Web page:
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  • October 19, 2011
  • By Aisulu
  • In News
Venice and famous Venetians

On this day in 1866, after Aus­tria lost con­trol of Venice, the city was ceded to the newly cre­ated United King­dom of Italy.

Venice is known not only for its splen­did beauty, but also for being home to some of the most renowned peo­ple in history.

View of Venice: The Church of Il Redentore

Accord­ing to UNESCO, “[t]he whole city is an extra­or­di­nary archi­tec­tural mas­ter­piece in which even the small­est build­ing con­tains works by some of the world’s great­est artists such as Gior­gione, Tit­ian, Tin­toretto, Veronese and oth­ers.”  Espe­cially dur­ing the Renais­sance, Venice was an impor­tant cen­tre of art.


How­ever, Venice also played a great role in music. Anto­nio Vivaldi, Gio­vanni Gabrieli, Clau­dio Mon­teverdi and Gio­vanni Legrenzi are some of the most cel­e­brated com­posers of Venice.

The con­tri­bu­tions of Venet­ian Marco Polo and Gia­como Casanova to Europe’s cul­tural her­itage are also immense.

World map based largely on travel narratives such as Marco Polo's. L'oeuvre de Casanova de Seingalt

Dis­cover more on Europeana!

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French philosopher and writer Denis Diderot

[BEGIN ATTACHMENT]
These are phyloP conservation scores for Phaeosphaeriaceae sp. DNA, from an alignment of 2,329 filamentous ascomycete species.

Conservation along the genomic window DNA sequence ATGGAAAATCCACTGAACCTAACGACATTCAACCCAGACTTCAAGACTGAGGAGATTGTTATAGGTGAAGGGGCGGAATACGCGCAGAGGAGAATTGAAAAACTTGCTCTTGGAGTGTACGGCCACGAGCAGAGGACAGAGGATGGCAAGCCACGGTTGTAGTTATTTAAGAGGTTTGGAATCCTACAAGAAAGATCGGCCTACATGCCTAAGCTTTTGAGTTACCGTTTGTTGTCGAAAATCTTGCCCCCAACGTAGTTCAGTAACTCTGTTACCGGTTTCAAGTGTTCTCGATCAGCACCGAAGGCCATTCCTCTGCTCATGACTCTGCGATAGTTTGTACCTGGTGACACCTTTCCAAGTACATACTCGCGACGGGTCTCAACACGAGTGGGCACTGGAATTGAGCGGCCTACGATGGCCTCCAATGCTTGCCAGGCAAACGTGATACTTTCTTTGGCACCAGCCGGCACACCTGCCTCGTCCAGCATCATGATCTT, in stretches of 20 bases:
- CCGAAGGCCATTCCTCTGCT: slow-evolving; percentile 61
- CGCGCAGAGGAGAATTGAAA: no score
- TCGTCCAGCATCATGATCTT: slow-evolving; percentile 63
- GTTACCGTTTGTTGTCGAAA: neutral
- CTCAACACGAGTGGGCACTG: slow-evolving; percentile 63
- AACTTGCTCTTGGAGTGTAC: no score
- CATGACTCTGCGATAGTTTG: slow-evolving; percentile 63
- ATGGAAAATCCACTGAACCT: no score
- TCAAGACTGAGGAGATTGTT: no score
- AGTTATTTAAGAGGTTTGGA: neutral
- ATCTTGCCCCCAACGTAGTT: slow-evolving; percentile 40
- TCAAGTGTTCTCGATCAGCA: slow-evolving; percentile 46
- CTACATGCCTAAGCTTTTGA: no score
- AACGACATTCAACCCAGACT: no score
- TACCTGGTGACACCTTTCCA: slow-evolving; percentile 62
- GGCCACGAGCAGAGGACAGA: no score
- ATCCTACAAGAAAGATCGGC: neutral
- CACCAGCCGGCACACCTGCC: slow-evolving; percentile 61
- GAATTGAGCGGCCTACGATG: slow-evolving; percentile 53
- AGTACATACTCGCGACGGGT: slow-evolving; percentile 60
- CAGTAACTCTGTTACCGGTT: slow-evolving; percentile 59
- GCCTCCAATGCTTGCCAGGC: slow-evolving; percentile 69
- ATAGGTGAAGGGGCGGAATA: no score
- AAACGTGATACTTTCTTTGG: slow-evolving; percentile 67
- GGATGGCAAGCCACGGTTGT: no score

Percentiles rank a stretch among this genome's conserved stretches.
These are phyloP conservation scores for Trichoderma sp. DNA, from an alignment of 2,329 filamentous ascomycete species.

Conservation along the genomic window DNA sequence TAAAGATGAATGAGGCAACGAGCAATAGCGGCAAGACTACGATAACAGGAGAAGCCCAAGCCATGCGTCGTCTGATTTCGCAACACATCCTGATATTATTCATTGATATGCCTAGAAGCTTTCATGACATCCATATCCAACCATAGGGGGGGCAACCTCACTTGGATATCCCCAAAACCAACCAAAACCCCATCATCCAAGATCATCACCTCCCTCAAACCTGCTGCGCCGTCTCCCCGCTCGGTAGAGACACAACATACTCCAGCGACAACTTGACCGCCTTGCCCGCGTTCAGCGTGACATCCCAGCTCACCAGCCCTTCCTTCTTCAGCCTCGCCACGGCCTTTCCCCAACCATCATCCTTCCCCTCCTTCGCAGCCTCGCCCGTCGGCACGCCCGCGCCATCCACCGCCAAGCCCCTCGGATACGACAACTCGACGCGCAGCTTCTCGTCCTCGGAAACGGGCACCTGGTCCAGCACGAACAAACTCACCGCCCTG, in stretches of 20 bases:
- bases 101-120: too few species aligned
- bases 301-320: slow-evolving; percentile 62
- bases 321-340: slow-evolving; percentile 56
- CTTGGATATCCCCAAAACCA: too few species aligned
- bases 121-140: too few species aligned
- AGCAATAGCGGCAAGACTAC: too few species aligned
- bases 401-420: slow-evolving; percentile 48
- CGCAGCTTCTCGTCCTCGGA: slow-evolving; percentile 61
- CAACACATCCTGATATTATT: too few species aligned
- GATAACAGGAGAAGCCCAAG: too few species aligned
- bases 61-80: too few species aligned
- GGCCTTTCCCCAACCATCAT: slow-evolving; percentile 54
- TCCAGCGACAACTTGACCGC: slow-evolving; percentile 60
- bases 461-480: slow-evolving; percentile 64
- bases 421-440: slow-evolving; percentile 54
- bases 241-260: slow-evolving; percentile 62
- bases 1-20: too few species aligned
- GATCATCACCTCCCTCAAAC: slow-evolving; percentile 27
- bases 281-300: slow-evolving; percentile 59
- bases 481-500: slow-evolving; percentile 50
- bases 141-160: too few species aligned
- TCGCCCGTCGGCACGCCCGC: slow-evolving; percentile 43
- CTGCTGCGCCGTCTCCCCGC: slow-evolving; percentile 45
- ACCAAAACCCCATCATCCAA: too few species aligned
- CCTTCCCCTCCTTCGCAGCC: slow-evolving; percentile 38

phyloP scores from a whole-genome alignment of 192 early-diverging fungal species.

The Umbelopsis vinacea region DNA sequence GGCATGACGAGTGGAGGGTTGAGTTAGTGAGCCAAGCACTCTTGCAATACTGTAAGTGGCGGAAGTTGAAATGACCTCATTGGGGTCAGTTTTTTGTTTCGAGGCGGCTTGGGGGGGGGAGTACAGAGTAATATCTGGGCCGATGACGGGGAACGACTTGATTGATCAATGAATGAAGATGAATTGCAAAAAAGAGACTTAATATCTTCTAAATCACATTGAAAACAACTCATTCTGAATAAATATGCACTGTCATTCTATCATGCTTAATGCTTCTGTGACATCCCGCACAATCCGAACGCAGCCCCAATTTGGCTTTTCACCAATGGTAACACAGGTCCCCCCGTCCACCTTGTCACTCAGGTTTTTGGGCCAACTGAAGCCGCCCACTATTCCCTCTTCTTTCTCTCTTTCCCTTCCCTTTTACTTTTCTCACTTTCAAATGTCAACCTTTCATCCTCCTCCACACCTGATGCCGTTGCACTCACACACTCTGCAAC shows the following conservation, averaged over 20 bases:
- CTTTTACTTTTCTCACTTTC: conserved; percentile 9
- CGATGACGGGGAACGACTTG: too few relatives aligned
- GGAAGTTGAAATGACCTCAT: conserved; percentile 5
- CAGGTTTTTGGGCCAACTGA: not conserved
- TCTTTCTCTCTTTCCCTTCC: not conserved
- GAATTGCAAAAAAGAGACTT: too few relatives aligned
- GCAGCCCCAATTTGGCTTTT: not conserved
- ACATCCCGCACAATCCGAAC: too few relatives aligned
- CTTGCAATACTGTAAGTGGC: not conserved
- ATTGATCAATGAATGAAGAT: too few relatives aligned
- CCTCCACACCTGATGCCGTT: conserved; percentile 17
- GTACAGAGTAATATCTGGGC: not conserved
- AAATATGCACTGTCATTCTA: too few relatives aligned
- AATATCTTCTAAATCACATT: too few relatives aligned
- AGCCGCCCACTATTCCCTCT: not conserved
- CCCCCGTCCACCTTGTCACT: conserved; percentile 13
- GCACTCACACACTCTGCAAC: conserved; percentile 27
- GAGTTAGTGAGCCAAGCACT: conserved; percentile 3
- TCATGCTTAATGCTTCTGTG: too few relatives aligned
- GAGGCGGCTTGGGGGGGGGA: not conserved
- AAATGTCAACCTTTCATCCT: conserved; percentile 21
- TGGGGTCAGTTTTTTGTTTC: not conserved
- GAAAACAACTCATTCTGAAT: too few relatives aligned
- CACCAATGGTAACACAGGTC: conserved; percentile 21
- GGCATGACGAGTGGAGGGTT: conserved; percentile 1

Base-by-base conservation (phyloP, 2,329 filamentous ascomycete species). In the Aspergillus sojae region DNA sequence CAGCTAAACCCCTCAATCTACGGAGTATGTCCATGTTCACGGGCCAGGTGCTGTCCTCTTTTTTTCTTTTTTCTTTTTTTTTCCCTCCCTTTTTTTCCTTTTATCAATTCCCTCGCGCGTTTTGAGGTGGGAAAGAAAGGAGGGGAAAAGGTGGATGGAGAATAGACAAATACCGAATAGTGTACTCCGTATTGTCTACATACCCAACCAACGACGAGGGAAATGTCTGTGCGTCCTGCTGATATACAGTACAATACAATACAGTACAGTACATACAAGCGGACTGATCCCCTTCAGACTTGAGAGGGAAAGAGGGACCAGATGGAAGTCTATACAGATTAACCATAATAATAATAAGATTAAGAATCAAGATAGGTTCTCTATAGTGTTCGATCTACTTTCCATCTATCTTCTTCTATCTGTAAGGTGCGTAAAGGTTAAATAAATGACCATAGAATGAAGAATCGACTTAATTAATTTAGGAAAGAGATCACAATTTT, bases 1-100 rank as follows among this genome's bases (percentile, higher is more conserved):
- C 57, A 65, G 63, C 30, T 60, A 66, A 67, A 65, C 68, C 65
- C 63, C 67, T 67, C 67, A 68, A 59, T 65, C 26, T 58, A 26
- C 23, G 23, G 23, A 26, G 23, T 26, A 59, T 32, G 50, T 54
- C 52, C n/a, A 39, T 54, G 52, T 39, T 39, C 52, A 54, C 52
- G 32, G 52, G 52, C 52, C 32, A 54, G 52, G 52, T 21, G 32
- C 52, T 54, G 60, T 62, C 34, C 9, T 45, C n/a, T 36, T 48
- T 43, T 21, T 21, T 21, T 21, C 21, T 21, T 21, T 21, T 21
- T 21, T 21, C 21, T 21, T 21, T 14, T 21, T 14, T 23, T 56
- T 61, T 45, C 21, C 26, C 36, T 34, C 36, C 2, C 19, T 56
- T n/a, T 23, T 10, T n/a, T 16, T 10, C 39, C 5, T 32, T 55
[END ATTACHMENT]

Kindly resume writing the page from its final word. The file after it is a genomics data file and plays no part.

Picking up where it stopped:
A promi­nent fig­ure of the Enlight­en­ment, philoso­pher and writer Denis Diderot was born in Lan­gres, France, on 5 Octo­ber 1713.

Denis Diderot

After receiv­ing his degree in phi­los­o­phy and briefly study­ing law, he decided to become a writer. Because of his refusal to enter one of the learnt pro­fes­sions, Diderot was dis­owned by his father.

In 1745, Diderot accepted a job offer that would result in pro­duc­ing one of the great­est works of the Enlight­en­ment — Ency­clopédie.

Encyclopédie ou Dictionnaire raisonné des sciences, des arts et des métiers

Orig­i­nally he was hired by the Parisian book pub­lisher André Le Bre­ton to trans­late Ephraim Cham­bers’ Cyclopae­dia into French after two other trans­la­tors had with­drawn from the project. Together with the dis­tin­guished math­e­mati­cian and philoso­pher Jean Le Rond d’Alembert as his co-editor, Diderot com­pletely changed the nature of the pub­li­ca­tion. Instead of merely trans­lat­ing the book, Diderot turned it into a hub for rev­o­lu­tion­ary ideas. He col­lected con­tri­bu­tions of lead­ing intel­lec­tu­als, such as Voltaire and Rousseau, “to change the way peo­ple think”.

His other renowned works include Le Neveu de Rameau (Rameau’s Nephew) and Le Fils Naturel (The Nat­ural Son).  You can also see com­plete works by Diderot on Europeana.